Using Cron to Automate Software Functions
Introduction
Cron jobs are a way of automating tasks that you want done every week/month/day and at a certain time. To accomplish this, you will make crontab entries on your server which will tell it when it needs to run the command you want. Crontab entries tell the server to "run this command at this time on this date". Using cron with TubeX will allow you to have the software automatically rollover the stats, start the conversion queue, backup your database, etc.
Crontab Entries
A crontab entry consists of two parts - a time to run, and a command to run.

The time to run (the first part of the entry) is broken up into 5 fields:
1. minute of the hour
2. hour of the day (on the 24 hour clock)
3. day of the month
4. month of the year (1 = January, 2 = February, etc.)
5. day of the week (0 = Sunday, 1 = Monday, 2 = Tuesday, ..., 6 = Saturday)

A * in one of these fields indicates that the job should be executed at any or every one of these, so for instance a * in the month of the year field means that this task should be carried out every month at the time specified in the other fields. A * in the day of the week field, when there is something in the day of the month field, does not mean that this task should be carried out every day, but rather that it should be carried out on the appointed day of the month regardless of what weekday it is. Only *s in the day of the week field, and the day of the month field, and the month of the year field would indicate a daily task.

Examples:
In the examples, [command] represents the full path and filename of the file you want to execute.

The job with this time to run would run every Sunday at 12:20 am:
20 0 * * 0 [command]

This job would run at midnight on any Friday the 13th:
0 0 13 * 5 [command]

You don't have to put just one time in a field. This job, for instance, would run every day at 12:30am, 2:30am, 4:30am, 6:30am, 6:30pm, 8:30pm, and 10:30pm:
30 0,2,4,6,18,20,22 * * * [command]

This one would run every Tuesday and Friday at 5:30 am:
30 5 * * 2,5 [command]
Creating a File For Crontab Entries
Some servers offer a web-based control panel that allows you to configure cron commands. In that case you should consult the documentation for your server control panel and/or consult with your hosting provider's tech support for assistance.

To register the cron commands with the server, you will need to create a plain text file with a list of all of the crontab entries. You will then use this file along with the server's crontab command to register them with the server. Once they have been registered, they can begin executing at the time you specify.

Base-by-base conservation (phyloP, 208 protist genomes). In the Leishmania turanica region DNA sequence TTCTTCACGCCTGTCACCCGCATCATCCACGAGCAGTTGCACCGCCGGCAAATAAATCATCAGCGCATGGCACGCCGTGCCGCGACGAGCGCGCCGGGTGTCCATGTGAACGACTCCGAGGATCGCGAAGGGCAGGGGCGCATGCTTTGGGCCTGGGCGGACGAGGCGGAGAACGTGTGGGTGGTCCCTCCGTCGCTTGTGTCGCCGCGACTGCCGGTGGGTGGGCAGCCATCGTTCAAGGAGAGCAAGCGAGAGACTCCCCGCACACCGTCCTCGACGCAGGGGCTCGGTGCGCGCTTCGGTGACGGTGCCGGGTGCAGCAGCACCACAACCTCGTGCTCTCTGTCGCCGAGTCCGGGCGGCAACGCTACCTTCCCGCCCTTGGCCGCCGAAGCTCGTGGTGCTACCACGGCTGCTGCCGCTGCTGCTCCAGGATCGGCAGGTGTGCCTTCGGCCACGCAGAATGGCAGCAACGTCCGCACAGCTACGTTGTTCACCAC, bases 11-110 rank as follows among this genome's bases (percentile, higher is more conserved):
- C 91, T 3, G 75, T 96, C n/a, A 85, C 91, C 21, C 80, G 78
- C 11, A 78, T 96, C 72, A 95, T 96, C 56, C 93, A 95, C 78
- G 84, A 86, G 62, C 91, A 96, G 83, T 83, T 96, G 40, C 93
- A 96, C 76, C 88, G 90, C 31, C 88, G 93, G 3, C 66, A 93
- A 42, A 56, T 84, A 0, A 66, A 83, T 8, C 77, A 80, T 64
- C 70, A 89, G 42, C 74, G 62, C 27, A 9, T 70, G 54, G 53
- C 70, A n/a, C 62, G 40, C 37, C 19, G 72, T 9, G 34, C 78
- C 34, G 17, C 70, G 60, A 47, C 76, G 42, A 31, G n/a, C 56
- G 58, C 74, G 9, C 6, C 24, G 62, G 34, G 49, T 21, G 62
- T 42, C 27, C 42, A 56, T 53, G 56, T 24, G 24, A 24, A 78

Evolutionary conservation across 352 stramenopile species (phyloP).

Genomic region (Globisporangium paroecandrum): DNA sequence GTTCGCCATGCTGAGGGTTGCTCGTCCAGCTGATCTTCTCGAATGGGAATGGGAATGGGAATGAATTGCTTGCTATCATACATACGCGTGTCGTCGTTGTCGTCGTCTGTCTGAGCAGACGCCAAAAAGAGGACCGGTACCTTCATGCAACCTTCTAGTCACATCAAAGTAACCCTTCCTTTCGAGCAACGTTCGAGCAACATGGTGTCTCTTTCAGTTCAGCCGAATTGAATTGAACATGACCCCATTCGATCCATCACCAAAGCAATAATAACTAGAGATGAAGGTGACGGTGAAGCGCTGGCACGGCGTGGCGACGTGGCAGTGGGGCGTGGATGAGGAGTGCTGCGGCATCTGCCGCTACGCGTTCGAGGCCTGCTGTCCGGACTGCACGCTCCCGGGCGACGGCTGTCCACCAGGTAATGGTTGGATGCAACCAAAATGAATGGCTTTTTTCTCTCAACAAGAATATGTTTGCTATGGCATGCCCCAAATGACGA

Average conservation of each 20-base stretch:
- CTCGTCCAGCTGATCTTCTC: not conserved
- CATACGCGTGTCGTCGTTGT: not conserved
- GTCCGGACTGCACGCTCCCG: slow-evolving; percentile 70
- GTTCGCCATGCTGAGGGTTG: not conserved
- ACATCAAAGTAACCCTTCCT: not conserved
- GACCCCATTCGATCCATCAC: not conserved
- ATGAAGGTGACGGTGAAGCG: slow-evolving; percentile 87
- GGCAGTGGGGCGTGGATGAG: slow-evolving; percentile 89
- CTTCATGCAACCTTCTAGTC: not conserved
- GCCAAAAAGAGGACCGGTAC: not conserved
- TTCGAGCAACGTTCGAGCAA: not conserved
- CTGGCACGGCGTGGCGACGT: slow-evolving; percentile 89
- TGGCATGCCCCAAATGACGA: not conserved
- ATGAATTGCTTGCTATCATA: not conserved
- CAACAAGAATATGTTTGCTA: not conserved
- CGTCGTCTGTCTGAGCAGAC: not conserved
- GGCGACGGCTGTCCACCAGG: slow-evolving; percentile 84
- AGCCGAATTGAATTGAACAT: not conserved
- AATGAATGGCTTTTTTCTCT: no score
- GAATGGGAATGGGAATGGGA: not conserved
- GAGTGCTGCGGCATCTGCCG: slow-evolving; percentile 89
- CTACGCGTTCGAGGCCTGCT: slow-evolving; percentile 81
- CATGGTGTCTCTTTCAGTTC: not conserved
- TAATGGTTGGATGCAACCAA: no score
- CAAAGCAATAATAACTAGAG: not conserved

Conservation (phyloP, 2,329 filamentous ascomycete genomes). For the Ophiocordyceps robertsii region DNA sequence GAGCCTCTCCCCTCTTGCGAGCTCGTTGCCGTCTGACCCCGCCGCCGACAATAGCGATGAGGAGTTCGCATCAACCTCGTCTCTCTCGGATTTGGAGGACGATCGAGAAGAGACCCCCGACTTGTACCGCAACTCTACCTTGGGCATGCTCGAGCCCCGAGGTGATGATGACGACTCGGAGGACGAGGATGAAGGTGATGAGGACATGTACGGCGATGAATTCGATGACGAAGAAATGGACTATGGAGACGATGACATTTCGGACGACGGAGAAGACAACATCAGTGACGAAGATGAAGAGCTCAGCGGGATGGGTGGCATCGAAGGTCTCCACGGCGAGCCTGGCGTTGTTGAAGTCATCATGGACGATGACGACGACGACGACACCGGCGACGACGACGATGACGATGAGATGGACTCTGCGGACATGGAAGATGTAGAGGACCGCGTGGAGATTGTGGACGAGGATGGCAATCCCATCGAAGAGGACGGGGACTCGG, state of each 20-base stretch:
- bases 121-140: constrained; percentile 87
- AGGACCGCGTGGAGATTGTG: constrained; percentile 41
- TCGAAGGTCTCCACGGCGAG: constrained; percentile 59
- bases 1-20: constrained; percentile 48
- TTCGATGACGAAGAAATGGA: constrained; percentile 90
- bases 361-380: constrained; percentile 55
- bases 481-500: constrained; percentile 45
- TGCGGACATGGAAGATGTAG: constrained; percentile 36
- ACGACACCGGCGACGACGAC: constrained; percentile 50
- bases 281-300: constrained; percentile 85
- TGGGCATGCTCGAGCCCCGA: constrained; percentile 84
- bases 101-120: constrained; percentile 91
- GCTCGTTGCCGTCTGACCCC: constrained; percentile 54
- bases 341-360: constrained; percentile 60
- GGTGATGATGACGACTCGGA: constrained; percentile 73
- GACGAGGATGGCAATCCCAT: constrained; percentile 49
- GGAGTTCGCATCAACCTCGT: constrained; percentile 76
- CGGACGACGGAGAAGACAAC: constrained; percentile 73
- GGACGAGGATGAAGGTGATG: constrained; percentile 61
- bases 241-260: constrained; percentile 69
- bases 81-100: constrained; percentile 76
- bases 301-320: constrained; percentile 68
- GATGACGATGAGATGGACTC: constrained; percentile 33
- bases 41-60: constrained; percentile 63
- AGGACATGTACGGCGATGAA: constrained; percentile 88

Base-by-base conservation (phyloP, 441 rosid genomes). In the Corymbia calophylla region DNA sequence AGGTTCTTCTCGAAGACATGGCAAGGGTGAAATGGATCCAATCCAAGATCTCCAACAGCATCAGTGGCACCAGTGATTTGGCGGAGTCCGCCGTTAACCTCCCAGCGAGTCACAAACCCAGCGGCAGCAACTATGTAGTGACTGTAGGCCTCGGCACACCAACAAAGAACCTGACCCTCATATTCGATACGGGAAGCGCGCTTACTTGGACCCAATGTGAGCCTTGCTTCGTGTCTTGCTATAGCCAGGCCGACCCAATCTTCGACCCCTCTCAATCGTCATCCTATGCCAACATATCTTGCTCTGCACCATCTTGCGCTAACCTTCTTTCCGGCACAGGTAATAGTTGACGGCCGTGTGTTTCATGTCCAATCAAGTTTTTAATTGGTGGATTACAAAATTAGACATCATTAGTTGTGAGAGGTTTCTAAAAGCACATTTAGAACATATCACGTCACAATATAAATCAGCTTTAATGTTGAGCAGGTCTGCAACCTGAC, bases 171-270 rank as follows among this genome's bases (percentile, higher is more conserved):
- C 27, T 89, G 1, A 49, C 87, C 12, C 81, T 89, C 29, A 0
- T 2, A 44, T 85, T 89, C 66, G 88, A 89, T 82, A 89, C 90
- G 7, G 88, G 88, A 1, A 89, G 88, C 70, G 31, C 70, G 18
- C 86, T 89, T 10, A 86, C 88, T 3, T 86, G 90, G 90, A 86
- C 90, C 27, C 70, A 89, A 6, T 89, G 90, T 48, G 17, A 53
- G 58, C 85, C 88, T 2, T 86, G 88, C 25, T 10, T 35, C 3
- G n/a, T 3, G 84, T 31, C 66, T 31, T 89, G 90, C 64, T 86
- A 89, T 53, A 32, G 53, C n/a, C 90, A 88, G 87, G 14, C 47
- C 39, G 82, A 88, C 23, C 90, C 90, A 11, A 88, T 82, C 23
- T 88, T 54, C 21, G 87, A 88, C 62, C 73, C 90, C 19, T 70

Start with an empty text file in the text editor of your preference (EditPlus is recommended for Windows users). At the top of this file you will want to put any already existing crontab entries that you have running on your server. If you have never used cron before, there will not be any. If you have used cron before, you will need to login to your server through telnet or SSH and execute the crontab -l command. This will display a list of your existing crontab entries. Copy and paste this to the top of your text file.

Now you can start adding your TubeX crontab entries to the file. All of the available commands are covered later in this document, so be sure to read the entire thing before setting up your cron jobs.

Once you have all of the above steps completed, you can save the file. You can name it anything you want. It is recommended that you use cron.txt for the filename, however anything will work. To register these commands with the server, continue with the next section of this document.

Here is an example crontab entry file for you to view.
Registering Your Cron Commands
Some servers offer a web-based control panel that allows you to configure cron commands. In that case you should consult the documentation for your server control panel and/or consult with your hosting provider's tech support for assistance.

Once you have created the text file containing your crontab entries, you will need to register them with the server. To do this, upload the text file to your server (for this example, assume the filename is cron.txt). A good place to upload it is the same directory where TGPX is installed.

After the cron.txt file has been uploaded, login to your server through telnet or SSH. Change into the directory where you uploaded the cron.txt file and run the command crontab cron.txt. This will register the crontab entries with the system, and they will begin executing at the next scheduled time. To make sure your crontab entries were recorded properly, you can run the crontab -l command. This will display a list of all of the current crontab entries registered under your username.
Using the cron.php Script
To use the cron.php script your server will need to have the CLI or CGI version of PHP installed. You will also need to know where the CLI or CGI PHP binary is located on the server. In most cases it is in /usr/bin or /usr/local/bin


The cron.php script will accept one of several command line arguments that will tell it which function it should run. Each of the available command line arguments are listed below. Here are some examples of the cron commands you might use. Assume that the CLI version of PHP is located at /usr/bin/php and the cron.php script is located at /home/john/site.com/admin/cron.php: